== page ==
LOS ANGELES IN THE 1920SVintage clips offer a look at famous boulevards, studios, theaters, eateries and more.

BILLY WILDEROur favorite lines of dialogue from the Oscar-winning writer/director.

WOODY ALLENChoice lines of dialogue, from Take the Money and Run to Midnight in Paris.

KATHARINE HEPBURNTen authoritative moments when Kate's movie character speaks her mind.

UFA MOVIE POSTERSA look at the early one sheets from the longest standing film studio in Germany.

THE LANGUAGE OF NOIRWe celebrate tough talk from the best of Hollywood’s gritty crime dramas.


Aerial shots of Hollywood in 1958 includes Griffith Observatory, Grauman’s Chinese Theater and major studios.

AMERICAWe celebrate one of the most exuberant dance numbers committed to film, a thrilling showcase for freakishly talented folks with music in their bones.

HOLLYWOOD POSTCARDSTen vintage postcards revealing the glories of Southern California's movie mecca.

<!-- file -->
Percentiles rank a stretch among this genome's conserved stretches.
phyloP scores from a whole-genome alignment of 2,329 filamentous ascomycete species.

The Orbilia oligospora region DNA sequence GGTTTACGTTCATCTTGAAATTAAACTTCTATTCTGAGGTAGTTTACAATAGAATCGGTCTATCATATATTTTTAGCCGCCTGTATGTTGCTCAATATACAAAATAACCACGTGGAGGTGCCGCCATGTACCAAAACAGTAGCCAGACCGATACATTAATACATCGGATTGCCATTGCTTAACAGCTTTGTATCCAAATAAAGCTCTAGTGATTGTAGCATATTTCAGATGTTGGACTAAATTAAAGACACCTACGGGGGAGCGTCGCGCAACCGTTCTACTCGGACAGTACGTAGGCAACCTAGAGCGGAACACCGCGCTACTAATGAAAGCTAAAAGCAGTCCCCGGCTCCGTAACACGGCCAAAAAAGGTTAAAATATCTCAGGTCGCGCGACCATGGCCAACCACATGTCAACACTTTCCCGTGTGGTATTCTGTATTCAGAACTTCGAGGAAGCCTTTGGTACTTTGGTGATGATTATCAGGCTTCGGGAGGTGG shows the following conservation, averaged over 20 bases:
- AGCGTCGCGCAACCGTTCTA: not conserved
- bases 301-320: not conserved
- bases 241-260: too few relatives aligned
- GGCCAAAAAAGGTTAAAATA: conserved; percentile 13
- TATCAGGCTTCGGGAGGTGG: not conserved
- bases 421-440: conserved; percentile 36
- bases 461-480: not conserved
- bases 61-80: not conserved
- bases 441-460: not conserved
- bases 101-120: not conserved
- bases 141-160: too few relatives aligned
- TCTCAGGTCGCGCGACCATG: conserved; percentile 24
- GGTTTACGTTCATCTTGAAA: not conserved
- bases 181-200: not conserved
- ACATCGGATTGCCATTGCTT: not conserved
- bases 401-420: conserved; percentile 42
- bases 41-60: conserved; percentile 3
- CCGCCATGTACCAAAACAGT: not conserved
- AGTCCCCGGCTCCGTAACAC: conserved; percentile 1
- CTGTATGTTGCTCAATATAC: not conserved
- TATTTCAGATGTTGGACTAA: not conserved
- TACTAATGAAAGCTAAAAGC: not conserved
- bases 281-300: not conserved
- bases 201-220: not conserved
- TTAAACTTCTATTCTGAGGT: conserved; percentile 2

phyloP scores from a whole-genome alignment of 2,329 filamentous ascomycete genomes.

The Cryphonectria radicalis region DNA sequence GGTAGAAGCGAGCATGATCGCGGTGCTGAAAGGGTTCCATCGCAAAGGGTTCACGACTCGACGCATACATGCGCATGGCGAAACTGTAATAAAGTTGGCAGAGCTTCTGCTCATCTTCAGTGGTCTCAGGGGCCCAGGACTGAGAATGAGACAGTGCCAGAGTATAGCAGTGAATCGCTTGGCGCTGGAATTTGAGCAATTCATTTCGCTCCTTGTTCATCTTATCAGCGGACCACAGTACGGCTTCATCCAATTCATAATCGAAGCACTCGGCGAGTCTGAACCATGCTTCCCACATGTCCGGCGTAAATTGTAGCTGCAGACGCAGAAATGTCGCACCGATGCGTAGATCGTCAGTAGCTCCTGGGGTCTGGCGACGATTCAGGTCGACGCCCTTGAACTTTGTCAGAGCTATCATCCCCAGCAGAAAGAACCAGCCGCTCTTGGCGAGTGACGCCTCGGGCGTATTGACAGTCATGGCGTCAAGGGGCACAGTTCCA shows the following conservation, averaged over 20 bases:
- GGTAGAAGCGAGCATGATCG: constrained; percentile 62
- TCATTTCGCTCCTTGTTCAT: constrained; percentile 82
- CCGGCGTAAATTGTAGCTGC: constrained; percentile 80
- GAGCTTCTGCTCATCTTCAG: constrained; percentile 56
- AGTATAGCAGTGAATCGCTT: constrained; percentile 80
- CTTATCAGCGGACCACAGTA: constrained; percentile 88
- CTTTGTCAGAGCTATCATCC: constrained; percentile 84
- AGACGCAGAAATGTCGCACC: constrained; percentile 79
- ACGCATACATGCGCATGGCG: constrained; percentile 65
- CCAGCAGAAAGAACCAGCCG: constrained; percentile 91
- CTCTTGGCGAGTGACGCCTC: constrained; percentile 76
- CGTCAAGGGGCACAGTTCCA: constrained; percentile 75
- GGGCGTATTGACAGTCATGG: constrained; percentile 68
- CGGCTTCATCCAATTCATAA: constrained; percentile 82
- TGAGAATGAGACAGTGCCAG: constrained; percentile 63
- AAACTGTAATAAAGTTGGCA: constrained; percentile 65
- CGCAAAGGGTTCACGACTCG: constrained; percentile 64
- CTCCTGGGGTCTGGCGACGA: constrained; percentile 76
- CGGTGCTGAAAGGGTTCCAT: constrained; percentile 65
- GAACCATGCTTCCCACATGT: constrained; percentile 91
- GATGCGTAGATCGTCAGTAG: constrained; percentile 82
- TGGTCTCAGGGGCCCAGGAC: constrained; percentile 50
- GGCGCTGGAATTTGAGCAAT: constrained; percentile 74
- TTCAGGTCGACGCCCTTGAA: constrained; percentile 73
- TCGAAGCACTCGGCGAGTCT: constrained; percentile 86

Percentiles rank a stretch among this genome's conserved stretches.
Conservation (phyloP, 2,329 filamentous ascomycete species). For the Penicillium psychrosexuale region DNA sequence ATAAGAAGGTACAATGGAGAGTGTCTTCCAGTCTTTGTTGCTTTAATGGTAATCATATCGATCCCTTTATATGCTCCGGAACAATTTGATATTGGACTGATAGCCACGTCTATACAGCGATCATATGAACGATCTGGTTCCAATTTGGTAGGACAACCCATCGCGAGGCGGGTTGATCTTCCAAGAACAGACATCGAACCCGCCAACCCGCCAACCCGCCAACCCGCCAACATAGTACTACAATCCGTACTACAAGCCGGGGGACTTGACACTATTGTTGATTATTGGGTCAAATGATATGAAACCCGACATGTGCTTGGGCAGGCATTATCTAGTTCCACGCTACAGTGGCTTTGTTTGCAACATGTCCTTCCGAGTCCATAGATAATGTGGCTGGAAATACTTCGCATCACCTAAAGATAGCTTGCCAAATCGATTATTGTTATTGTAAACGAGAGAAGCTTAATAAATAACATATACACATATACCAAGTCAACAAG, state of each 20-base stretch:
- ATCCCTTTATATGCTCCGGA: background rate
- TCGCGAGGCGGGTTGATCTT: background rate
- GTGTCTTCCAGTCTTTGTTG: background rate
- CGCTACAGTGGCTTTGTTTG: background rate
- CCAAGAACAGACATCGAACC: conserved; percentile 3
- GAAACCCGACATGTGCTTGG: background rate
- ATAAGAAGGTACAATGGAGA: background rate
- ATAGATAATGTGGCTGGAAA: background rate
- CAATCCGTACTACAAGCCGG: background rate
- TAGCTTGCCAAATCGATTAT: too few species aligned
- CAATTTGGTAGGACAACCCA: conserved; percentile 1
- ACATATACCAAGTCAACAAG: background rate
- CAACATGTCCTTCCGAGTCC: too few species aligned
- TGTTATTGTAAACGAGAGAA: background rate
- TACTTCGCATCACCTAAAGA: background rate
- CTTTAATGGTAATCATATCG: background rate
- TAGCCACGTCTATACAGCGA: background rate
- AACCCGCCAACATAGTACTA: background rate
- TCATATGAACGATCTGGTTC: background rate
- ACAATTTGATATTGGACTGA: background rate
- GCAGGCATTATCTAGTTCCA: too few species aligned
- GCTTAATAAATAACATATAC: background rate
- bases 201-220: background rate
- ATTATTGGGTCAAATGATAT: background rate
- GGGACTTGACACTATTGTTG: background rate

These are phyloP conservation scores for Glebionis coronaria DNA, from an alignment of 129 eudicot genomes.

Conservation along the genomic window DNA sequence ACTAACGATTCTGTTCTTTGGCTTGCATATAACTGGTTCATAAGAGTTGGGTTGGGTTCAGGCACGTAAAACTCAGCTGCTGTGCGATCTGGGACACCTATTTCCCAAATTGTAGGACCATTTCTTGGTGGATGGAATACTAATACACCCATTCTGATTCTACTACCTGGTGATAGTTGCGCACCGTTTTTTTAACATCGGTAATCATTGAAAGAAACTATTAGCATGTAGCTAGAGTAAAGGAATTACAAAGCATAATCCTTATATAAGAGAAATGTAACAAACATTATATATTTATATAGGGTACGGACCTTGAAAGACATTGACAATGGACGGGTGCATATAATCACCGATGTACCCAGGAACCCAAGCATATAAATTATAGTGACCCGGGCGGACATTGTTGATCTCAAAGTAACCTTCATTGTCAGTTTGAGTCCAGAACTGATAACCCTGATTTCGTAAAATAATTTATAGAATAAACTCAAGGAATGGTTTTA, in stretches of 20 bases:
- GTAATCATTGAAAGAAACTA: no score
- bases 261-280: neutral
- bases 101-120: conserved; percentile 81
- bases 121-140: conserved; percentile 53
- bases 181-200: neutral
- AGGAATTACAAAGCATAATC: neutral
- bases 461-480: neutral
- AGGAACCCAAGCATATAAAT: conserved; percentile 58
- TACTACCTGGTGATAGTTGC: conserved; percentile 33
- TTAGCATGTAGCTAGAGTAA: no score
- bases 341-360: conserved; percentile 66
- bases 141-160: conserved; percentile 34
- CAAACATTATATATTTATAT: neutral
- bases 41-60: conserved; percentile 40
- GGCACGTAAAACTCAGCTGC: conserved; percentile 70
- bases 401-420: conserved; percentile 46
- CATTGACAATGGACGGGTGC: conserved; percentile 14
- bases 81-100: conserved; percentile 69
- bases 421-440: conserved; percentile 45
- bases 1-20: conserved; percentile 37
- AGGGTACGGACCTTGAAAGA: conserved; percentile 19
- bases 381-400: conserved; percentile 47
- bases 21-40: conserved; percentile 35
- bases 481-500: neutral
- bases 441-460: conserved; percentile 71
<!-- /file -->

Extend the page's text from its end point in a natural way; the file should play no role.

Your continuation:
MAJOR FILMS, MINOR GAFFESTwenty-five mistakes in some of the greatest movies ever made.

GEORGE GERSHWINTen classic songs as seen on the silver screen.

GREAT ENDINGSA memorable tussle in Death Valley caps Erich von Stroheim’s broken classic.

10 GREAT POSTERSOur look at striking works of art that just happen to sell movie tickets.

MUST READMGM: Hollywood's Greatest Backlot provides a fascinating look at a lost treasure.

IN THE COOL, COOL, COOL OF THE EVENINGJane Wyman and Bing Crosby charm with the Oscar-winning song from Here Comes the Groom (1951).

PLUNDER ROADFilm noir at its best—and most economical. No backstory, a lean look and just 72 minutes long.

W.C. FIELDSTen of his most memorable character names.

Aliens and mutants take center stage in twenty-five spectacular movie posters from the 1950s.

Our list of ten must-see films—ten artful depictions of the human condition—by one of the world’s most influential directors.

Accomplished directors from the past 50 years talk about their triumphs and challenges in bringing a story to the big screen.

We single out five films that display the talent and range of the Warner Bros. character actor.